# Loading (`simulation.cfg`

)

## Boundary Conditions

General boundary conditions can be applied (to general domains) by assiging velocities to nodes or node sets. Multi-point constraints are also available, to couple node velocities. RVE-type boundary conditions can also by applied, which are based on RVE-type variables, such as a strain rate.

### General Boundary Conditions

General boundary conditions are velocity conditions applied on specific nodes or node sets defined in the Mesh File (simulation.msh). Any number of conditions can be prescribed as follows:

```
set_bc vel <nset> <direction> <vel> ...
set_bc vel <nset> <direction> <vel>
...
```

where each `set_bc`

line defines a velocity boundary condition, `<nset>`

is the label of a node set (alternatively a node id), `<direction>`

is the direction of the constraint applied to the node set, and `<vel>`

is the velocity applied to the node set in the constraint direction. The options for `<direction>`

are: `<x>`

, `<y>`

or `<z>`

. Up to three `<direction>`

/`<vel>`

pairs can be defined per-line for a given `set_bc`

.

### Multi-Point Constraints (MPCs)

Multi-point constraints link the degrees of freedom of several nodes by a linear relation between nodal velocities of primary and secondary nodes [1]:

\[v_{x,y,z}^s=v_{x,y,z}^p+D_{x,y,z}\]

where \(v_{x,y,z}^s\) and \(v_{x,y,z}^p\) are the velocity on the primary and secondary nodes, respectively and \(D_{x,y,z}\) the velocity offset.

The following (and only) type of MPCs, `mpc1`

, is such that one or several velocity component(s) of all nodes belonging to a node set are equal:

```
set_mpc1 vel <nset> <direction> ...
```

where `<nset>`

is the node set and `<d>`

is the direction (among `x`

, `y`

and `z`

). Up to three directions can be defined per line for a given `set_mpc1 vel <nset>`

.

Any number of conditions can be prescribed as follows:

```
set_mpc1 vel <nset> <direction> ...
set_mpc1 vel <nset> <direction> ...
...
```

MPCs can typically be used to impose that a face should remain planar during a simulation (but not necessarily at the same coordinate). An example of use is provided in Cruciform Specimen Simulation.

### RVE-type Boundary Conditions

RVE-type boundary conditions apply to cubic (or right prisms) domains, for which the loading can typically be defined in terms of (components of the) velocity gradient or strain rate. They may also be applied to to other domains, such as cylinders, or periodic tessellation.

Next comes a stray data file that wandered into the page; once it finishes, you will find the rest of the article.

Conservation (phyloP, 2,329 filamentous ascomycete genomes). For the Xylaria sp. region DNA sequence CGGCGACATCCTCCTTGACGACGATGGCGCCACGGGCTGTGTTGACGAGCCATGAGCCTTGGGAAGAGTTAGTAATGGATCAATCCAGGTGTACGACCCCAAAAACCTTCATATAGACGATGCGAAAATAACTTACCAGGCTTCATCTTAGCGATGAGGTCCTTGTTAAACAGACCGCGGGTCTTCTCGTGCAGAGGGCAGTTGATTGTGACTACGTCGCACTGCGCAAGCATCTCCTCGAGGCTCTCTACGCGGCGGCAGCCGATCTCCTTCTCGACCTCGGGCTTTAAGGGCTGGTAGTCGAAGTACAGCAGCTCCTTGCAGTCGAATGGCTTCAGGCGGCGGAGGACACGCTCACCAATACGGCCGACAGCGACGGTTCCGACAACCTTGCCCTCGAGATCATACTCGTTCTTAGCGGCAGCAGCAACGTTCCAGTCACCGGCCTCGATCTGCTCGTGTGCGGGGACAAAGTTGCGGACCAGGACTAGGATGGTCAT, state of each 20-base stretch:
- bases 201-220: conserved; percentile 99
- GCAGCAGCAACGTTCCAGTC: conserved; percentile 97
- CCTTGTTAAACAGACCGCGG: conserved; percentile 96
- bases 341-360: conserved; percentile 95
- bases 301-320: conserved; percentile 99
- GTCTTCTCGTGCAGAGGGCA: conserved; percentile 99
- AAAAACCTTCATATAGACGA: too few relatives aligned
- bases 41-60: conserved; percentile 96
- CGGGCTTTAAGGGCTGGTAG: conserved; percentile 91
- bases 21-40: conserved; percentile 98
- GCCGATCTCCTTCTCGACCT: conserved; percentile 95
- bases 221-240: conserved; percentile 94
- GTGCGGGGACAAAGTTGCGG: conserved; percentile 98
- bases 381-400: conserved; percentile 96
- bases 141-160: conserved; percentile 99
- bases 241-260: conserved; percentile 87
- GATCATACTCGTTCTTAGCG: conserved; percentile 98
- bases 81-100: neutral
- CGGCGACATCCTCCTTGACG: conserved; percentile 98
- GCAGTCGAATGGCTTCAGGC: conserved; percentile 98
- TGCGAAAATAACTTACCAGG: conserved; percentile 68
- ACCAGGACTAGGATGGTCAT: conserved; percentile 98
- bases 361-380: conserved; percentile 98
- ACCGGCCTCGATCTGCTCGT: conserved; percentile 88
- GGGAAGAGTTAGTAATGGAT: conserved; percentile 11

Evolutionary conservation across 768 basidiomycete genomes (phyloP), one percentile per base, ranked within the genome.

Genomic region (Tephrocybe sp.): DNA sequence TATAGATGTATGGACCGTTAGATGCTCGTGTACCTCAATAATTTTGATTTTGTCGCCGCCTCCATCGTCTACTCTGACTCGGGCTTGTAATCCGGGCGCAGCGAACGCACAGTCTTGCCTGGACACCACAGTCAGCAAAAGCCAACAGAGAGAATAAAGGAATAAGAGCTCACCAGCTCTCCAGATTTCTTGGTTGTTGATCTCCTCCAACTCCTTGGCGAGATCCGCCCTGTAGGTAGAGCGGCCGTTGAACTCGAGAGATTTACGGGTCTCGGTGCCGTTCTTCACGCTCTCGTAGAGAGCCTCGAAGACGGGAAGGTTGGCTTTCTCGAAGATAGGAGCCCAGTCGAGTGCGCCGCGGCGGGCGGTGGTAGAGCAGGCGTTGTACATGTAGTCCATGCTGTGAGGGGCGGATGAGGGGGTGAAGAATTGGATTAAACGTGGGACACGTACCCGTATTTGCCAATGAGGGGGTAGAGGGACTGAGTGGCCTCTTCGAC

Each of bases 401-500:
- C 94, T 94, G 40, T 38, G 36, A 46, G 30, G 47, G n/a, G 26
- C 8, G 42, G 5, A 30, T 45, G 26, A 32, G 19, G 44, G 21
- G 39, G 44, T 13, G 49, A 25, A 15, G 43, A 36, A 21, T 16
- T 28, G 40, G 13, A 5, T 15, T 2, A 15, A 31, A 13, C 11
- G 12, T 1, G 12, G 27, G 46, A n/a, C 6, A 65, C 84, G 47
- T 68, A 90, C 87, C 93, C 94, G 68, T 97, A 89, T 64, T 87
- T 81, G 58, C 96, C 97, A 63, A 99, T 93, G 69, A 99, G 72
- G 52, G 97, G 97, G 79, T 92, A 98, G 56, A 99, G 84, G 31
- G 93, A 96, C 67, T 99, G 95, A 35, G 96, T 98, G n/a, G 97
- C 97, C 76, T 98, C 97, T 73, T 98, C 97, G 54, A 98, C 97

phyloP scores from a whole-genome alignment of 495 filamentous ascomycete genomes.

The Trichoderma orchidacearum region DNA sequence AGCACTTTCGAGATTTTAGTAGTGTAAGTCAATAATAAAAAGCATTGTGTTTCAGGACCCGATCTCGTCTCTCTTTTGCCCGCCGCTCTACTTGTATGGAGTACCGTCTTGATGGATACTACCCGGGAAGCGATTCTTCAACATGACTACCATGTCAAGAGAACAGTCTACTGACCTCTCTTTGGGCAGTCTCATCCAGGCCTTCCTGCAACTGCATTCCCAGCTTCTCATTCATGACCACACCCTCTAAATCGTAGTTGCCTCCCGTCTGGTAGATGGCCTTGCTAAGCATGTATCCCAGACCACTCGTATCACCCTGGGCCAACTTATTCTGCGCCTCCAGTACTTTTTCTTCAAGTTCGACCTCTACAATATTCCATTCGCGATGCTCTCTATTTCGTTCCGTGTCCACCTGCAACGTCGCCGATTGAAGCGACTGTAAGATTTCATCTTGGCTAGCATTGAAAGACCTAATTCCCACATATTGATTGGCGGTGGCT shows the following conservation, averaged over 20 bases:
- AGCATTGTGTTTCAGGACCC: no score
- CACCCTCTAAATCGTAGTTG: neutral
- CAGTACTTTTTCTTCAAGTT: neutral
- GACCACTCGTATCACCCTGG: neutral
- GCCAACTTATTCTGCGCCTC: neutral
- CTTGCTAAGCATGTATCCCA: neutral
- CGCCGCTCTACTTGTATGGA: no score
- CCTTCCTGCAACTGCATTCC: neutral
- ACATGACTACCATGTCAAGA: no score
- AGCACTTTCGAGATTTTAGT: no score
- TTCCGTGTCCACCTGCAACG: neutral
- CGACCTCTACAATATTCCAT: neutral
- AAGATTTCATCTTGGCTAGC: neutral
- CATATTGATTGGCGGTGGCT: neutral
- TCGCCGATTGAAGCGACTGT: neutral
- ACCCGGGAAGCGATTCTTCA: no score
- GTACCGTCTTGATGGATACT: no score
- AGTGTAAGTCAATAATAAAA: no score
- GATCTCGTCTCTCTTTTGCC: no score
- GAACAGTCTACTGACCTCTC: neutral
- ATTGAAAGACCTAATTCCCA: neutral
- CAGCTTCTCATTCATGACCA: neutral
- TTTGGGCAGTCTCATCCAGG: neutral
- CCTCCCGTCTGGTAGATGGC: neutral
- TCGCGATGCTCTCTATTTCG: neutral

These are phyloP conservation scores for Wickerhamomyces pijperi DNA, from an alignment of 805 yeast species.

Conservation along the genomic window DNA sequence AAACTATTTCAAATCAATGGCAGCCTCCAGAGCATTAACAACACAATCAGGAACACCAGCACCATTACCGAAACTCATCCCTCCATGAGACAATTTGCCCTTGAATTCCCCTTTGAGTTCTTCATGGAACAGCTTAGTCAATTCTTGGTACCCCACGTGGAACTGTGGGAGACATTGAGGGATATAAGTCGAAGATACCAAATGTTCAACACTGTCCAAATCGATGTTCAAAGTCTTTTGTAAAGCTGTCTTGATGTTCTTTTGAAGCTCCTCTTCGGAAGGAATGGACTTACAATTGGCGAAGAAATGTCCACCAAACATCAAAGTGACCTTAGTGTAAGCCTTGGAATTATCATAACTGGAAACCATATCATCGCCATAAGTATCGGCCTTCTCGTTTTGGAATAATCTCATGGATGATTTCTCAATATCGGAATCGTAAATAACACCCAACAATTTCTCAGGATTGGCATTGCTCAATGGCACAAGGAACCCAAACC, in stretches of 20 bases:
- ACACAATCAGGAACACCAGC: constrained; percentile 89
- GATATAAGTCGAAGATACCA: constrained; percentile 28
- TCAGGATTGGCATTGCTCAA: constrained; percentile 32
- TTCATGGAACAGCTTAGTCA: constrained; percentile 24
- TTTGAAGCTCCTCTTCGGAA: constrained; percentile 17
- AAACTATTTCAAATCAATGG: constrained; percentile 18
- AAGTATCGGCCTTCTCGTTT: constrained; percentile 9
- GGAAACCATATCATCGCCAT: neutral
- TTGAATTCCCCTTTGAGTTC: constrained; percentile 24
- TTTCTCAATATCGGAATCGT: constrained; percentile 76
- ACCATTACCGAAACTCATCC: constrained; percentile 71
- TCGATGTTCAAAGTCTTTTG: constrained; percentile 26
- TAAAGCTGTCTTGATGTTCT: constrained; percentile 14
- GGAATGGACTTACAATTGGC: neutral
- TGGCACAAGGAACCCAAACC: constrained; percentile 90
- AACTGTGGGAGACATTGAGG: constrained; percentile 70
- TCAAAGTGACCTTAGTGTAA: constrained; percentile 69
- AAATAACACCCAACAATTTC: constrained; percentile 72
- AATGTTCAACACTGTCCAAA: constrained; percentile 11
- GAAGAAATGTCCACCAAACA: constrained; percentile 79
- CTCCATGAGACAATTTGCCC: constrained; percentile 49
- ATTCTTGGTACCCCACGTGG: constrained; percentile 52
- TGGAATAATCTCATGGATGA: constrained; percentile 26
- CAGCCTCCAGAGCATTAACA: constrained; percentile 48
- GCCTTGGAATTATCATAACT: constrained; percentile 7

For a cubic domain, the faces are named `x0`

, `y0`

and `z0`

at minimum (typically 0) coordinates, and `x1`

, `y1`

, `z1`

at maximum (typically 1) coordinates. In this section, the minimum-coordinate face is called the *reference* face, while the maximum-coordinate face is called the *loading* face.

To apply strain rates along the sample axes, the input is:

```
set_bc strainrate <component> <strainrate> [ <method> ]
...
```

To apply velocity gradient components (which allows for shear), the input is:

```
set_bc velgrad <component> <velgrad> [ <method> ]
...
```

`<component>`

can be `11`

, `22`

or `33`

for `strainrate`

, and
`11`

, `12`

, `13`

, `21`

, `22`

, `23`

,
`31`

, `32`

or `33`

for `velgrad`

.
The (optional) method argument indicates how to translate the specified velocity gradient or strain rate into actual velocities, on the corresponding faces (other faces are unconstrained). Options for `<method>`

are:

`minimal`

(the default): zero velocity along the loading direction is applied on the reference face, while prescribed velocity along the loading direction is applied on the loading face. Other directions are unconstrained.

`grip`

: fully constrained mode, where zero velocity in all directions is applied on the reference face, while prescribed velocity in the loading direction is applied on the loading face, with 0 velocity in other directions. Note that`grip`

boundary conditions make particular sense when the loading face is not expected to change shape (or surface area), like in pure shear; however, applying`grip`